I hated this film when I first saw it. I had not watched it again since it was released in theatres, the only reason I own this movie was so I could complete The Matrix trilogy. I hate that this film, and to a lesser extent the second film, exist because they taint the terrific original film somewhat. I can’t watch that first movie now without thinking about these average sequels, and it detracts from my viewing experience.
So the third Matrix film opens with the city of Zion preparing for an upcoming machine invasion. Neo (Keanu Reeves) had tried to stop it in the last film, but decided to save Trinity’s (Carrie Anne Moss) life instead. Neo has also discovered he can use his powers in the real world too, and sets out to the machine capital city to try and prevent them from invading Zion. Fight scenes happen, but they’re nowhere near as cool as the first two films because they are happening in the real world and not the Matrix. I can’t remember what Morpheus (Laurence Fishburne) is doing, but I remember seeing him in this film too.
This film is such a mess. It makes the mistake of trying to explain the Matrix to the audience. I’m not sure we needed an explanation about why it is here, and then we hear about some weird story of how the Matrix has existed six times before this current version, with each time the humans are losing and the Matrix is rebooted. Which is almost what happens here, Neo talks to the machines and gets rid of the rogue Agent Smith (Hugo Weaving) and in return, the humans win, but the Matrix is still rebooted. There is some talk that machines and humans will coexist in this version, but by that time I had lost interest in what is a very convoluted and overly complicated way to end a summer blockbuster.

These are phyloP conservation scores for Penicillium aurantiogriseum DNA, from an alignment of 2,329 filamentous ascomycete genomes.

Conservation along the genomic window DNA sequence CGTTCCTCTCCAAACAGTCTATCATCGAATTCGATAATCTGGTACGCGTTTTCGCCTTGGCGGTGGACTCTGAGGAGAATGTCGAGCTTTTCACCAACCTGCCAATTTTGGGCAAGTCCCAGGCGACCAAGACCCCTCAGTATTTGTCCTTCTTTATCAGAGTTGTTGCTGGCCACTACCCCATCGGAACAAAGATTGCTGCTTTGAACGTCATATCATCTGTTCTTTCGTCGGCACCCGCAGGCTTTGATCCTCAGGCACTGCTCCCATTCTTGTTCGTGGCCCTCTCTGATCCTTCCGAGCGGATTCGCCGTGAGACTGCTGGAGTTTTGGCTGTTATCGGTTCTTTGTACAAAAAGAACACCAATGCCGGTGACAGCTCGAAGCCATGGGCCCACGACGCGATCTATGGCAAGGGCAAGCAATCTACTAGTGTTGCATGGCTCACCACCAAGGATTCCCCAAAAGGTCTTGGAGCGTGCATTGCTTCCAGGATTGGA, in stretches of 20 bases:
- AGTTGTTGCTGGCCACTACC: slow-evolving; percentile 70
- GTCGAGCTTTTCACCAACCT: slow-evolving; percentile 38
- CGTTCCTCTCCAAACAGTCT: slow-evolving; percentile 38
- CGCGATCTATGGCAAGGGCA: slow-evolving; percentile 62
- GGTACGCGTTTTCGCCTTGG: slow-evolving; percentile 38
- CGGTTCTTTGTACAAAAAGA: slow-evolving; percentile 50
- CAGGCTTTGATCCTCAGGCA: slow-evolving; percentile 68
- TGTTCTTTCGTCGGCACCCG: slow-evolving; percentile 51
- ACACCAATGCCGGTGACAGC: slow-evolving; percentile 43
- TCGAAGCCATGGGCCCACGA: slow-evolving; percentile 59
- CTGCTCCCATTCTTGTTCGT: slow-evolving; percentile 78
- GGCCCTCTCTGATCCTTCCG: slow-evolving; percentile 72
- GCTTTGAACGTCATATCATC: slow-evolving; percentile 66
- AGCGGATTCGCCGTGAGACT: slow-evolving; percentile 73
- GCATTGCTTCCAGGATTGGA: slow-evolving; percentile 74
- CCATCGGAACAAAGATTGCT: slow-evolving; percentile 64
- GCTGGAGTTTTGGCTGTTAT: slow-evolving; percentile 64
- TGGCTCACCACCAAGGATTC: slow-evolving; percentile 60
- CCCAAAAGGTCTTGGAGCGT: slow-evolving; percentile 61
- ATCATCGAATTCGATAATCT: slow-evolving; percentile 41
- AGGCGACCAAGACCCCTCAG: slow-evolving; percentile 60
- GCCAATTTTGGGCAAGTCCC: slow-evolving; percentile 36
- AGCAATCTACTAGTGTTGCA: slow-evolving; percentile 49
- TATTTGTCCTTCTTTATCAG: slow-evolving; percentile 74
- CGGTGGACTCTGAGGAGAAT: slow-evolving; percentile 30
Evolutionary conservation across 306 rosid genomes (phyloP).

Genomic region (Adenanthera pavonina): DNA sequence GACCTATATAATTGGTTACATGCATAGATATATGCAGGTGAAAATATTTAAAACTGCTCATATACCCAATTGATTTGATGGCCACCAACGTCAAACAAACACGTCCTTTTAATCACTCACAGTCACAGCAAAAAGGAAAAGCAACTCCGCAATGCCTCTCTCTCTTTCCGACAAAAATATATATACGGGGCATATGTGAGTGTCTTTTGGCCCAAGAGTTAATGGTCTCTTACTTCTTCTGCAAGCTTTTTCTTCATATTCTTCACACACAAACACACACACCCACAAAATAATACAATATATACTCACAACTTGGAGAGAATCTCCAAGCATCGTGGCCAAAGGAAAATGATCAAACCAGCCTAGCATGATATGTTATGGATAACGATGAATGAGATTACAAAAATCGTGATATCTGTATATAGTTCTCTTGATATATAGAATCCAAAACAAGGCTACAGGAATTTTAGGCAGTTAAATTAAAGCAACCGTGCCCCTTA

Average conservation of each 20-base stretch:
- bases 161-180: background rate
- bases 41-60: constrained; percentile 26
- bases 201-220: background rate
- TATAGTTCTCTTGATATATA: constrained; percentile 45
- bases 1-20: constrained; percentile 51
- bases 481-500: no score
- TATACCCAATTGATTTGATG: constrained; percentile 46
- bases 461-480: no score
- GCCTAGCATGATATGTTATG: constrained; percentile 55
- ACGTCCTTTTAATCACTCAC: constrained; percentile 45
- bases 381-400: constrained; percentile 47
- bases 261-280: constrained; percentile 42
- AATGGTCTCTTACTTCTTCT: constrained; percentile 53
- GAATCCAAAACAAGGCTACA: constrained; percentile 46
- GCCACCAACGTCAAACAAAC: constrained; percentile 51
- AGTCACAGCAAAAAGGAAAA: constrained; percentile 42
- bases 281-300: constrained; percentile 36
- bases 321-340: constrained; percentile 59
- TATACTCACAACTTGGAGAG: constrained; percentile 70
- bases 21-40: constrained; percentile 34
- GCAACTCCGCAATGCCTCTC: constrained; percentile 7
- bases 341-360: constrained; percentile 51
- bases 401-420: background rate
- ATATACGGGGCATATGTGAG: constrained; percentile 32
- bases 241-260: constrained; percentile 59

I hate this film, outside of some cool exoskeleton army suits that are used by humans on Zion, there is nothing I enjoyed about this film. Reeves is average and Fishburne is not in it enough.
I am not ashamed to say that I don’t get The Matrix Revolutions. Maybe it’s because I never really cared about these sequels to begin with. If I didn’t care to see Neo fighting the machines, then I sure as hell didn’t need to have the Matrix itself explained to me. So about the point where Neo’s “oneness” is dissected is where I switch off.
The Matrix Revolutions goes too deep into the world it’s created. This all started in Reloaded, with the introduction of several Matrix programs that work with and against Neo and company. The Merovingian, the Keymaker, the Architect… they all play some part in an ongoing cycle meant to keep the Matrix stable and the humans living outside of it safely contained. However, thanks to Agent Smith, who has gone rogue, the entire system is in jeopardy.
My biggest issue is that the plot is very convoluted and boring. I could have done without all the “this is the reason for the Matrix” stuff. I get that the Wachowskis were making a philosophical film, but ugh. They went too far with it this time. It’s overdone, drawn out, and leads to a dissatisfying ending.
Despite liking this movie the least of the three, there are some cool moments. As mentioned in my previous review, Agent Smith has figured out how to occupy a flesh and bones body. He and Neo have real life confrontation that is full of the tension and danger that their digital meetings lacked. That said, these two meet one last time in the Matrix, and the result is pretty epic.
In the end, The Matrix Revolutions is disappointing. Neo brokers peace with the machines… or does he? I have no idea what’s going on, but it seems like the machines win. The only thing I know for certain is that the audience loses.